Section 766.207 provides a mechanism for parties to submit their medical negligence claims to binding arbitration. § 766.207, Fla. Stat. (2013). An arbitration conducted pursuant to section 766.207 “envisions a case where liability is not contested and the parties wish to arbitrate the damages.” Toca v. Olivares, 882 So.2d 465, 466 (Fla. 3d DCA 2004). Section 766.207(7) places significant limitations on the damages that an arbitration panel may award. § 766.207(7)(a)-(d) (2013).1

After the parties unsuccessfully mediated the dispute in February of 2015, Respondents2 invoked section 766.207 of the Florida Statutes and sent Petitioners' counsel a proposed joint Request for Arbitration for execution and submission to the Florida Department of Administrative Hearings.3 Neither Meridian nor Dr. DeMeo replied to Respondents' arbitration request, and in June of 2015, Respondents filed the instant complaint in the circuit court seeking to compel arbitration.

In December of 2015, Petitioners filed a motion to dismiss Respondents' lawsuit with prejudice, alleging that section 766.207 expressly requires presuit investigation and notice as a condition precedent to invoking the statute's voluntary arbitration process.4 Petitioners argued that, because the two-year statute of limitations for medical negligence claims had expired in September of 2015 (i.e., two years after Eva Greber's dermatologist had diagnosed the cause of her complications), Respondents' timely compliance with the statute's presuit notice requirement was impossible, requiring the trial court to dismiss Respondents' complaint with prejudice.

After conducting a hearing, the trial court entered an order denying Petitioners' motion to dismiss. Petitioners filed the instant petition seeking certiorari relief, urging us to quash the trial court's order and to remand with instructions that the trial court dismiss Respondents' complaint.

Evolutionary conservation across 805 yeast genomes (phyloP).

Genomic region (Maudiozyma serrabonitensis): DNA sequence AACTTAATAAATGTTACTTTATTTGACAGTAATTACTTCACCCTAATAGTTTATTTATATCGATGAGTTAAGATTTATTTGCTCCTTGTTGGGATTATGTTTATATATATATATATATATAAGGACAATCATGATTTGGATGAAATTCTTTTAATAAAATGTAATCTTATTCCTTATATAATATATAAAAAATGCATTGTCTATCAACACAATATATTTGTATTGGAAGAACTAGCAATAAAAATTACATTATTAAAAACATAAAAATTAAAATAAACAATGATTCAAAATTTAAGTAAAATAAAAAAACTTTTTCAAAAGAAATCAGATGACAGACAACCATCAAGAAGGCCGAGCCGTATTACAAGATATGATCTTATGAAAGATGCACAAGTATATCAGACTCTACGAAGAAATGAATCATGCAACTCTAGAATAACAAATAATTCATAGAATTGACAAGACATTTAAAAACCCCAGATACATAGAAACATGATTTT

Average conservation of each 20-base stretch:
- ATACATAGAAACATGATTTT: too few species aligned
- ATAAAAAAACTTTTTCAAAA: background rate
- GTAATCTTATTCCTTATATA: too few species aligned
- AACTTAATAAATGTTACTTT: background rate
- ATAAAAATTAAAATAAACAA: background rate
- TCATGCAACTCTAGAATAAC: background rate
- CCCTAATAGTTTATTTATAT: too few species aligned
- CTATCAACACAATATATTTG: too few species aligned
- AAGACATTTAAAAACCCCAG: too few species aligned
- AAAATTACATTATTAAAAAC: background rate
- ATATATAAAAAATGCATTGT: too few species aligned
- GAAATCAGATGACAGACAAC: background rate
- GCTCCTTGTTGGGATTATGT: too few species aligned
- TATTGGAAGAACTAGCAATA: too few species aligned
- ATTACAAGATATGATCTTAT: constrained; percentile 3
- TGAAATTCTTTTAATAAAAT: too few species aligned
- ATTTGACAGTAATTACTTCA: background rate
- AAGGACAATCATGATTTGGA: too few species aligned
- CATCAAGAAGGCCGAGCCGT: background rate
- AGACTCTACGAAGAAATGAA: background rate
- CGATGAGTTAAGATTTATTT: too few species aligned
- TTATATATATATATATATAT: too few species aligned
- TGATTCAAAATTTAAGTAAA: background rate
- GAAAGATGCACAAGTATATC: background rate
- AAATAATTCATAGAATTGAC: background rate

II. Analysis5

The record is clear that the parties contractually agreed to have any medical negligence claims arbitrated rather than litigated. The record also is clear that the parties agreed that the arbitration would be conducted pursuant to section 766.207 of the Florida Statutes. What the parties hotly dispute is whether they agreed to waive presuit notice and investigation procedures that are normally a condition precedent to a medical negligence claim arbitration conducted pursuant to section 766.207.

The parties make the same arguments here that they made below. Petitioners argue that the plain language of section 766.207 expressly contemplates that presuit notice and investigation are required by section 766.207. Section 766.207(2) provides: “Upon the completion of presuit investigation with preliminary reasonable grounds for a medical negligence claim intact, the parties may elect to have damages determined by an arbitration panel .” (emphasis added) Petitioners further assert that nothing in section 766.207 provides an explicit exception to the presuit notice and investigation requirement.